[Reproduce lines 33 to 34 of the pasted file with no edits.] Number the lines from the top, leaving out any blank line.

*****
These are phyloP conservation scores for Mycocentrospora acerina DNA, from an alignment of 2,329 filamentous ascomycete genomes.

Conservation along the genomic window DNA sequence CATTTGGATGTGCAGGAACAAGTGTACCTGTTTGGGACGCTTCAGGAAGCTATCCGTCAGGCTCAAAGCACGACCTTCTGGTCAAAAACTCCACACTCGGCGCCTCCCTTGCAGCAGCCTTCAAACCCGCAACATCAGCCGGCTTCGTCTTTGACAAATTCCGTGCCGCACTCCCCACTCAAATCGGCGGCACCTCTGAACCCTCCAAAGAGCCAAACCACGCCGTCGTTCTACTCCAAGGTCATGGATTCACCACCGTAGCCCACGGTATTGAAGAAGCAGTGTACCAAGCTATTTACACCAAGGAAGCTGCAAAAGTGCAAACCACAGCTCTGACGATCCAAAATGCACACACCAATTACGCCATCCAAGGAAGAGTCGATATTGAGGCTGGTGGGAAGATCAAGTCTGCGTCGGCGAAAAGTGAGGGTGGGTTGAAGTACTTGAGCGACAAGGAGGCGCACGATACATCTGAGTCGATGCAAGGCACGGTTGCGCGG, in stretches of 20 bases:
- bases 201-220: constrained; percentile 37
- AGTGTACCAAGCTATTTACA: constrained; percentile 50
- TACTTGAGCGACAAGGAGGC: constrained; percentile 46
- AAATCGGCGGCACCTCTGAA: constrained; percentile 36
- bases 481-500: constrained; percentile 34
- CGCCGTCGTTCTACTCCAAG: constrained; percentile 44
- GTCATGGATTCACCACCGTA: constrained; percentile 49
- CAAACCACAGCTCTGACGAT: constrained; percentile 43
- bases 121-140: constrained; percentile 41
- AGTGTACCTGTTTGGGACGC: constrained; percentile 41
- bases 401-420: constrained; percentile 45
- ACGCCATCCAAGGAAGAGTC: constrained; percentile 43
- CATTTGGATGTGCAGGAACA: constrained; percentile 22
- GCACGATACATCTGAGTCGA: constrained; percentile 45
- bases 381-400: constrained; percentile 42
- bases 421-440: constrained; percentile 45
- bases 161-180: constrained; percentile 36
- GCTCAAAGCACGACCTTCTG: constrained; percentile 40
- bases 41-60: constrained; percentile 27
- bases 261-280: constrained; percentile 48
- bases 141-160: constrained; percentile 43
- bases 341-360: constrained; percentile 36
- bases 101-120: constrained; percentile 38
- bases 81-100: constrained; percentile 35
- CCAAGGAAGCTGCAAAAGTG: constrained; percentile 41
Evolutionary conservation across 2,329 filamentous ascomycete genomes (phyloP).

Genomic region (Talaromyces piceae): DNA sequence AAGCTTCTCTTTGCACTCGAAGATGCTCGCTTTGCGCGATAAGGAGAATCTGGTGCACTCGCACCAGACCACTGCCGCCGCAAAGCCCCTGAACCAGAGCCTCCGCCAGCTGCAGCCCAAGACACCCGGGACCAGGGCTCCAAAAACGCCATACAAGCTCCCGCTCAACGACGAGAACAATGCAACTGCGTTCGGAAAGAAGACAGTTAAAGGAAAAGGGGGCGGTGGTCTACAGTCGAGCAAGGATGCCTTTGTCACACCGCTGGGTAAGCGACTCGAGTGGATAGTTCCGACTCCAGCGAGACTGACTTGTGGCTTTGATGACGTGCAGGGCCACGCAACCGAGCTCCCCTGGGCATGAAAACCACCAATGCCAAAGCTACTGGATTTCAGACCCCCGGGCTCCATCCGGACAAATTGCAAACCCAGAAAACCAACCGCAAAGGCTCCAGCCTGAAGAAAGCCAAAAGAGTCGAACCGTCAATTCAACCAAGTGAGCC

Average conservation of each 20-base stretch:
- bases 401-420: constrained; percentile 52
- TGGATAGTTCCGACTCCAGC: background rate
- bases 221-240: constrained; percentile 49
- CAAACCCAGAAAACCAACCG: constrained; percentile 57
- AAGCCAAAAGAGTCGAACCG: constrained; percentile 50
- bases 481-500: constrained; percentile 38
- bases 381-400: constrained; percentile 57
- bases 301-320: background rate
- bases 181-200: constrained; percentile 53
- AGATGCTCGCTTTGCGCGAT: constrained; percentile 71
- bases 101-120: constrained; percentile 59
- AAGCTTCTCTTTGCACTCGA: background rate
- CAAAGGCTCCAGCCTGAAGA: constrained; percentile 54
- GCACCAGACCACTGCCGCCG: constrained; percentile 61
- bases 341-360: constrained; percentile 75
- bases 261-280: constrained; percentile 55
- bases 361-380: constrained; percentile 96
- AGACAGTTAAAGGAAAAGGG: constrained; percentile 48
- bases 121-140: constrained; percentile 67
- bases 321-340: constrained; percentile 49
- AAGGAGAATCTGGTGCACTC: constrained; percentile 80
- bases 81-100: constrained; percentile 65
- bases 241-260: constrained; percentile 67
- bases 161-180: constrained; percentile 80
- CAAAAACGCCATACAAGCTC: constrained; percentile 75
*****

- bases 221-240: constrained; percentile 49
- CAAACCCAGAAAACCAACCG: constrained; percentile 57